The income generated from the set-aside funds may be similarly set aside. It must be set aside in the taxable year in which it would be includible in gross income but for IRC 512(a)(4).
Such income may be invested, pending the action contemplated by the set-aside, without being regarded as having been used for other purposes.
The special rules regarding income received by IRC 501(c)(19) organizations from providing insurance benefits and expenditures of funds derived from insurance activities do not apply to expenditures made for lobbying purposes. See Senate Report No. 92-1082, 92d Cong. 2d Sess. (reproduced in 1972-2 C.B. 713, at 716).
IRC 501(c)(23), added to the Code by P.L. 97–248, 96 Stat.640, in 1982, provides exemption for associations:
Organized prior to 1880;
More than 75% of the members of which are past or present members of the Armed Forces; and
The primary purpose of which is to provide insurance and other benefits to veterans or their dependents.
This legislation was proposed on behalf of the Army Mutual Aid Association and the Navy Mutual Aid Association. It is broader than IRC 501(c)(19) in that the membership requirements are more lenient. It is limited in application, however, since it applies only to organizations created before 1880. The Army and Navy Mutual Aid Societies are the only organizations known to qualify under this section.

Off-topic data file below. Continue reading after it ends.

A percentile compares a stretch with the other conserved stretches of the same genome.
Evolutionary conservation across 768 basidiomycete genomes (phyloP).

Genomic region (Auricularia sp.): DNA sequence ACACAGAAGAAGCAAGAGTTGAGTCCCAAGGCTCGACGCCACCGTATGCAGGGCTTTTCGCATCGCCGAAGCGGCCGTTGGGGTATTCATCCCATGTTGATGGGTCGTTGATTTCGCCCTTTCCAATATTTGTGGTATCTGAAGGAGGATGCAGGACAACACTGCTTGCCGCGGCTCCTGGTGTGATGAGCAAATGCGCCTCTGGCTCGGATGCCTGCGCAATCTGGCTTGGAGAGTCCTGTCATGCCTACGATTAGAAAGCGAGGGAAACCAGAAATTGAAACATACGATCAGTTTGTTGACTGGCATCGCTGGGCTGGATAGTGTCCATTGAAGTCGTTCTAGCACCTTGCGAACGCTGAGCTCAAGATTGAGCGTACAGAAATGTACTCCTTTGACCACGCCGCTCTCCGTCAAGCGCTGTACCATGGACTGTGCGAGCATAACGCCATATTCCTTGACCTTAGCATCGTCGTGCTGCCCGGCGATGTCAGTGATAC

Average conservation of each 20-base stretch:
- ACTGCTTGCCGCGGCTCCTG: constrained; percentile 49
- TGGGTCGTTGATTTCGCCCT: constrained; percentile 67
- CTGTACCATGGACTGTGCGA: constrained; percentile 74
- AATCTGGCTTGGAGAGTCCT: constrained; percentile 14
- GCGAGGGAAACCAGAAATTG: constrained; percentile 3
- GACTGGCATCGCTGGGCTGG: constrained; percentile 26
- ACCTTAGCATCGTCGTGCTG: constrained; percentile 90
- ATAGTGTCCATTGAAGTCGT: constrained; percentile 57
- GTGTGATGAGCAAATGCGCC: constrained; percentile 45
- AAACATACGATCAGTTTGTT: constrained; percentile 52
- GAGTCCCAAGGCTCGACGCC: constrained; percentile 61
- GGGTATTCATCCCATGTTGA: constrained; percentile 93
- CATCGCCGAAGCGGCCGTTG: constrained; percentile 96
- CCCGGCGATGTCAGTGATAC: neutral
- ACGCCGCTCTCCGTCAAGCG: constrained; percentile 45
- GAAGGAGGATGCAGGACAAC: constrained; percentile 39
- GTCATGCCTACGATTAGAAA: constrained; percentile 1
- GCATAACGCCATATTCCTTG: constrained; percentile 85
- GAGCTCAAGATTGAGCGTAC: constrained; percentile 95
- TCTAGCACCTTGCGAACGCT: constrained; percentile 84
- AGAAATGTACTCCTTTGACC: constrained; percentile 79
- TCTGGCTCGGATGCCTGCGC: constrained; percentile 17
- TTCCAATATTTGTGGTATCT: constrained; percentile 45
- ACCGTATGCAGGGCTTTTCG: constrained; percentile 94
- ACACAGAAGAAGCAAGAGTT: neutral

In Rev. Rul. 60-65, 1960-1 C.B. 21, the National Guard is considered a part of the Armed Forces of the United States for purposes of section 1.61-2 of the regulations.
A subsidiary of a veterans' organization which holds title to a building housing its parent, which is exempt under IRC 501(c)(4), maintains the building, and operates the social facilities located in the building, does not qualify for exemption from Federal income tax under IRC 501(c)(2) or IRC 501(c)(4); but it does qualify under IRC 501(c)(7). Rev. Rul. 66-150, 1966-1 C.B. 147.
In Rev. Rul. 73-14, 1973-1 C.B. 117, contributions to an endowment fund established by an exempt war veterans' organization for the care of disabled war veterans, some of whom are members of the organization, may be deducted as charitable contributions under IRC 170.
The dates of "a period of war," for purposes of the definition of war veterans in section 1.501(c)(19)-1(b)(1) of the regulations, will be the dates of periods of war set forth in 38 U.S.C. section 101 relating to veterans' benefits. Rev. Rul. 78-239, 1978-1 C.B. 162.
Contributions to an organization, 90% of the membership of which is comprised of war veterans of the Armed Forces of the U.S., are deductible under IRC 170(c)(3). The fact that a small percentage of members have not served in a branch of the Armed Forces will not preclude the organization from being classified as a war veterans' organization. Rev. Rul. 59-151, 1959-1 C.B. 53, is modified and superseded by Rev. Rul. 84-140, 1984-2 C.B. 56.